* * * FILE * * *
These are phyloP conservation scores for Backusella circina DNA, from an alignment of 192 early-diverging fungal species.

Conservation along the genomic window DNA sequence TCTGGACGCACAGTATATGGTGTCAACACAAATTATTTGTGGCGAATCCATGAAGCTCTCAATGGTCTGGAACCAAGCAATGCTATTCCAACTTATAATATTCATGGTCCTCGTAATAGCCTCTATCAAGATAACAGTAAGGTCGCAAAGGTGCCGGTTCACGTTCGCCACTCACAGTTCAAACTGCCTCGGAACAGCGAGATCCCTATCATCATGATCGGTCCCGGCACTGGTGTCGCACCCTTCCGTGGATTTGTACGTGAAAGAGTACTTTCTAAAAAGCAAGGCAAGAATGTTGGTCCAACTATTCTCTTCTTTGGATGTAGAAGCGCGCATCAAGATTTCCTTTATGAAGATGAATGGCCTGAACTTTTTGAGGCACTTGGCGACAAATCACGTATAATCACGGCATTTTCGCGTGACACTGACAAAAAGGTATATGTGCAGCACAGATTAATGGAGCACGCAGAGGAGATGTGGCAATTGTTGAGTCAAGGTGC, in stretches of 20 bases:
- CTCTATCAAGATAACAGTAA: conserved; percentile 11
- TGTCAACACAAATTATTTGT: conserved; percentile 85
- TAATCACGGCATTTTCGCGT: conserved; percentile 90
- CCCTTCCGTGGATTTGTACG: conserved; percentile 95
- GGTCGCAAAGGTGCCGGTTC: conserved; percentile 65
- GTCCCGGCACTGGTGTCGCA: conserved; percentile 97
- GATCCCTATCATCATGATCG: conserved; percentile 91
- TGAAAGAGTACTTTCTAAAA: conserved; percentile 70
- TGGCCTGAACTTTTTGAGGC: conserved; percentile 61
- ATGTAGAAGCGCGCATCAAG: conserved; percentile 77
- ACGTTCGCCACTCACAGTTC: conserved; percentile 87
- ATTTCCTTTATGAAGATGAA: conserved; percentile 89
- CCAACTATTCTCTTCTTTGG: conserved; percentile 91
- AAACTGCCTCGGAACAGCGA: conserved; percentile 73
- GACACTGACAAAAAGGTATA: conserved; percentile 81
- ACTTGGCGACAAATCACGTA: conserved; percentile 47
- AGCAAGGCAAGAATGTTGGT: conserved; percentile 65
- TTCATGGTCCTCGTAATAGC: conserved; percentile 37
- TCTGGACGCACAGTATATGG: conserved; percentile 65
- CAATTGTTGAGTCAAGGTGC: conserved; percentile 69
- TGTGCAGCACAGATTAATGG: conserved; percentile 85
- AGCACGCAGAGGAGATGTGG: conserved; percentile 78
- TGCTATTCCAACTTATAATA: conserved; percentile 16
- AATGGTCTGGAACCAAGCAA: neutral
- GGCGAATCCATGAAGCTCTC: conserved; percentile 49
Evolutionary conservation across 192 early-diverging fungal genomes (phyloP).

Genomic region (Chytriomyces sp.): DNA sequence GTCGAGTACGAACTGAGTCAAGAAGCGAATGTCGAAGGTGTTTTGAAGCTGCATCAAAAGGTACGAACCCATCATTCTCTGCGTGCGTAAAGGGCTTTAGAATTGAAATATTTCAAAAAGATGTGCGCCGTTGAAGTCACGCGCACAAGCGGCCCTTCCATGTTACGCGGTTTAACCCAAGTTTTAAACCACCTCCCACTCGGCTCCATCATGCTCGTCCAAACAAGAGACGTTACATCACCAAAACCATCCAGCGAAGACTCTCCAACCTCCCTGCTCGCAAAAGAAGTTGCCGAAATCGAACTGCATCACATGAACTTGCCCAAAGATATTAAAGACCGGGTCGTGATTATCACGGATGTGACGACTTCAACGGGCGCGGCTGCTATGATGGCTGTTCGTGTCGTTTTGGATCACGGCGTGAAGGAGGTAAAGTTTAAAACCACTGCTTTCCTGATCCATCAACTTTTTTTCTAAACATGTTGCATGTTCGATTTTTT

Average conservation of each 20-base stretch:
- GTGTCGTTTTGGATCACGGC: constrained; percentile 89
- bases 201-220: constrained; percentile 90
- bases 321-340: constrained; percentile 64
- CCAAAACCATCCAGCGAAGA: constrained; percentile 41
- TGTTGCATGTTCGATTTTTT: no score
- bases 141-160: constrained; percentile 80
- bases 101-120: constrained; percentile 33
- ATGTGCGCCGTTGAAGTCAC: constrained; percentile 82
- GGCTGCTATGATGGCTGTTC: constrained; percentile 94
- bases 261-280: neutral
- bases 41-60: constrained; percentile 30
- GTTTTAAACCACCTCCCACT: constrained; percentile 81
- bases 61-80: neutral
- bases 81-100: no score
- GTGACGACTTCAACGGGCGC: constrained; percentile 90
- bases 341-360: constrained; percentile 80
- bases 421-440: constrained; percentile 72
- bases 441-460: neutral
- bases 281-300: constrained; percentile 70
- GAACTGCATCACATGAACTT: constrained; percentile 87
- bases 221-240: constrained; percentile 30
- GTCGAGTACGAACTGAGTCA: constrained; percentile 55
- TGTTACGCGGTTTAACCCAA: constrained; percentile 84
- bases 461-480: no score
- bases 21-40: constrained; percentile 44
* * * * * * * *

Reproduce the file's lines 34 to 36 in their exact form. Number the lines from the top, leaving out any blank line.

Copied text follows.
- CCAAAACCATCCAGCGAAGA: constrained; percentile 41
- TGTTGCATGTTCGATTTTTT: no score
- bases 141-160: constrained; percentile 80